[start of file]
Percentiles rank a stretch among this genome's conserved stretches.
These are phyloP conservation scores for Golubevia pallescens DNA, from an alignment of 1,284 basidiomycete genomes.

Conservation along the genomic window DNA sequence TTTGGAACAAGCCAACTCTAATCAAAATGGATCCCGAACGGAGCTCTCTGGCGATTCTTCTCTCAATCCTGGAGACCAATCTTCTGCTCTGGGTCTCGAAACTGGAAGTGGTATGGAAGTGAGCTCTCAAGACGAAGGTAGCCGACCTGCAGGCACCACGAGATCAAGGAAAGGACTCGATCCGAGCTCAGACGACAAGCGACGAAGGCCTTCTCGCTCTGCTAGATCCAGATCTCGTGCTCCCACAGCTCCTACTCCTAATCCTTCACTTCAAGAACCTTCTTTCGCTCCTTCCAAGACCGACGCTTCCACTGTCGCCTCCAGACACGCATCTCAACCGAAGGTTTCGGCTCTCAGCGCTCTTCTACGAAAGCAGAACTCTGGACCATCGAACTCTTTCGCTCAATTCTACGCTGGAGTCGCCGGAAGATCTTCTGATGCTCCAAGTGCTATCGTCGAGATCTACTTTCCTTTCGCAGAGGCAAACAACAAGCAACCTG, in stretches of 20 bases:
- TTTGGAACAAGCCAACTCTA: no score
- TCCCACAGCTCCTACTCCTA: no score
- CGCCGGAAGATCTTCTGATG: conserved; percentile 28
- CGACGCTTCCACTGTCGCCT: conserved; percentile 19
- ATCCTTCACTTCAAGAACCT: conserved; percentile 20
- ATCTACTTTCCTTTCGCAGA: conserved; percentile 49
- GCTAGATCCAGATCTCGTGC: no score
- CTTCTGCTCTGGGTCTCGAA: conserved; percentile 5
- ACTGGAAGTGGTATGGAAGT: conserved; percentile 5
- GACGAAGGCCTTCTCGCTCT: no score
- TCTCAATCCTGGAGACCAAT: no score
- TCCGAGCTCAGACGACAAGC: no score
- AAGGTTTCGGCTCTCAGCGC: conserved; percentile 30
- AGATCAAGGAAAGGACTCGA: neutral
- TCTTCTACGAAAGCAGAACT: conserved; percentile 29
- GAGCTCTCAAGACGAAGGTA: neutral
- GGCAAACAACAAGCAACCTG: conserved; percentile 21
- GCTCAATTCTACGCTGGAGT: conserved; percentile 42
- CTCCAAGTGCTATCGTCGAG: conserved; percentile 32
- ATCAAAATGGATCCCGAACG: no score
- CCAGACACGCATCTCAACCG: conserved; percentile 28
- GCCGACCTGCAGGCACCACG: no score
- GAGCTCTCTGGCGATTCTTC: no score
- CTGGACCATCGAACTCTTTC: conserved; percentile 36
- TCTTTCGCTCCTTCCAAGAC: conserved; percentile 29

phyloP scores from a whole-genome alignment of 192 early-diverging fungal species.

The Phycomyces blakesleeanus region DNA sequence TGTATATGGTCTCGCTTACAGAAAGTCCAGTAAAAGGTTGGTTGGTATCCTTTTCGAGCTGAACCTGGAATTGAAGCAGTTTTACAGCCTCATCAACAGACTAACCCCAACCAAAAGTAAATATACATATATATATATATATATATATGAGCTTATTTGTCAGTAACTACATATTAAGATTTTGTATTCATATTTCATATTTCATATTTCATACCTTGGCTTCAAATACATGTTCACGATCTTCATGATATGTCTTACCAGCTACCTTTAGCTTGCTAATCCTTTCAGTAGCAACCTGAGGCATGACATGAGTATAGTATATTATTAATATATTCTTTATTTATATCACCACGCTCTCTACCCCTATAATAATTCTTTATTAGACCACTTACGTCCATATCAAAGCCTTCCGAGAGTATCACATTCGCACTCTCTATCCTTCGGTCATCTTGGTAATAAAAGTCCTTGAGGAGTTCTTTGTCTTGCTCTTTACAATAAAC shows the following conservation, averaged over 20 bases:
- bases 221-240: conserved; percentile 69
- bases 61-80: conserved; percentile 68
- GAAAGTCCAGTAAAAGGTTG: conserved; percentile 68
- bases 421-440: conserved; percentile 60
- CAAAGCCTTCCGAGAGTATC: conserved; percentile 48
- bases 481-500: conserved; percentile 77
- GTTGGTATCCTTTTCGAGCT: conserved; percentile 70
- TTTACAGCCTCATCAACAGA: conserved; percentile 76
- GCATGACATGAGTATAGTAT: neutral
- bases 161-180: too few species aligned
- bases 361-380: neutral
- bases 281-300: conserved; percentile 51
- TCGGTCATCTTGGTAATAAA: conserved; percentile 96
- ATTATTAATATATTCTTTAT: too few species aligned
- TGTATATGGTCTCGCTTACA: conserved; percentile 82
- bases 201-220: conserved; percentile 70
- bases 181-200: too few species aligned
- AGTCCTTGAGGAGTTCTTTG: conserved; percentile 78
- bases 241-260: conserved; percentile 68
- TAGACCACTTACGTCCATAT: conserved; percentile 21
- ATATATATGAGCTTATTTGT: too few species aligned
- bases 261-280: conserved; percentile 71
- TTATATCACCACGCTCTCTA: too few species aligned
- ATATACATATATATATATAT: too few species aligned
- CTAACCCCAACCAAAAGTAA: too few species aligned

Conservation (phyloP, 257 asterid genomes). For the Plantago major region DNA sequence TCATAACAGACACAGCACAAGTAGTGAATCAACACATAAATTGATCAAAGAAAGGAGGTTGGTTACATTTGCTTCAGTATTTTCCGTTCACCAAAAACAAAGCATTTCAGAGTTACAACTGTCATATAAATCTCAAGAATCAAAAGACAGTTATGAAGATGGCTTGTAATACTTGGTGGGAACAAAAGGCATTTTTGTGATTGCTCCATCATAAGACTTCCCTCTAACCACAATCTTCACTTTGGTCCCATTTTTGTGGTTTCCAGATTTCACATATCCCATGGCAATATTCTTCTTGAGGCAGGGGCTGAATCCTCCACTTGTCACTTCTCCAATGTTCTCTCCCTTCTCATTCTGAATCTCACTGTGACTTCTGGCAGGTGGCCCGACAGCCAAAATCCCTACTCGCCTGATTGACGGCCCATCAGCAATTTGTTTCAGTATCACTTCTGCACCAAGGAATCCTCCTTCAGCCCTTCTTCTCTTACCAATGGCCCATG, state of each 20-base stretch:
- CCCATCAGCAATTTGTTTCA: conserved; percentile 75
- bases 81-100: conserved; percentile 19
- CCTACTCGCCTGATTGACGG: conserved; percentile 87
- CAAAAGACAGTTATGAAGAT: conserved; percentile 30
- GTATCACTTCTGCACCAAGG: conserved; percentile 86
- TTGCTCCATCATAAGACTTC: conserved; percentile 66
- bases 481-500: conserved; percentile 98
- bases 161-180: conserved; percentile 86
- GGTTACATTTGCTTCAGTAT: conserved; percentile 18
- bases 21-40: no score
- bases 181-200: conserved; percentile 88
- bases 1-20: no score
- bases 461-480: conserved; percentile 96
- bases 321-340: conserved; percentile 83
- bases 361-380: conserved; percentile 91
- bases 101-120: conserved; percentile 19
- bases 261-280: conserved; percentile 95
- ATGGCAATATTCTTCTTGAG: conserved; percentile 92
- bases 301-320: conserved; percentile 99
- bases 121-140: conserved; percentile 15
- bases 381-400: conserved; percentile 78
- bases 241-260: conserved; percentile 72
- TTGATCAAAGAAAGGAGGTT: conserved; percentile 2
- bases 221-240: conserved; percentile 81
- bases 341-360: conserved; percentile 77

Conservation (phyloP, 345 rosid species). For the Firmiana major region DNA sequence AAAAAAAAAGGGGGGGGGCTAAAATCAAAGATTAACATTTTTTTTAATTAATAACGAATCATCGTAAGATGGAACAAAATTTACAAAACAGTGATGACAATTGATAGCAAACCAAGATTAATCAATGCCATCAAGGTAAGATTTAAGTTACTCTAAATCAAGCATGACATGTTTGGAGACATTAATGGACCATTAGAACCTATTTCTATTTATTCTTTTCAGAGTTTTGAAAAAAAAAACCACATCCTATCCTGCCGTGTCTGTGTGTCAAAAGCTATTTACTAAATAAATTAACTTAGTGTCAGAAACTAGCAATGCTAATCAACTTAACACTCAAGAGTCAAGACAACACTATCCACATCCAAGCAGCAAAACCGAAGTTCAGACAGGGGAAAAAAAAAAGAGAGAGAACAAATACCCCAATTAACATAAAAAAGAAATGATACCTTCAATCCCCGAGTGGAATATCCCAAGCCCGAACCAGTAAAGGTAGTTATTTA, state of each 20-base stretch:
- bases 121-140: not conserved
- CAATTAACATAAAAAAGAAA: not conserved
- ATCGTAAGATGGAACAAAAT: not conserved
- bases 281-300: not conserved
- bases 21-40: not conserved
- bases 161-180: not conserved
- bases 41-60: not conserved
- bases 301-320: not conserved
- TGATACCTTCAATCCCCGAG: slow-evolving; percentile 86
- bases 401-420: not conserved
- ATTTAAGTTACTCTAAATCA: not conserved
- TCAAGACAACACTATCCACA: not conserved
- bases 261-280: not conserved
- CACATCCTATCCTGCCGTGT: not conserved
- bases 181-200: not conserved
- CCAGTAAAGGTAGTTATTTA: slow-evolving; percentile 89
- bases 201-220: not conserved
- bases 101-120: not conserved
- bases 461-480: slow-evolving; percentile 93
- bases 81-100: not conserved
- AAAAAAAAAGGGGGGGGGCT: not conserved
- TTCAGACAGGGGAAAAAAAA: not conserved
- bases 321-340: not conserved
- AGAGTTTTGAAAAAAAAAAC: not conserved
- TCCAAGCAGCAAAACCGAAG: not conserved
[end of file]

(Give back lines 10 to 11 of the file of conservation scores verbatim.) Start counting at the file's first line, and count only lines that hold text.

- GCTAGATCCAGATCTCGTGC: no score
- CTTCTGCTCTGGGTCTCGAA: conserved; percentile 5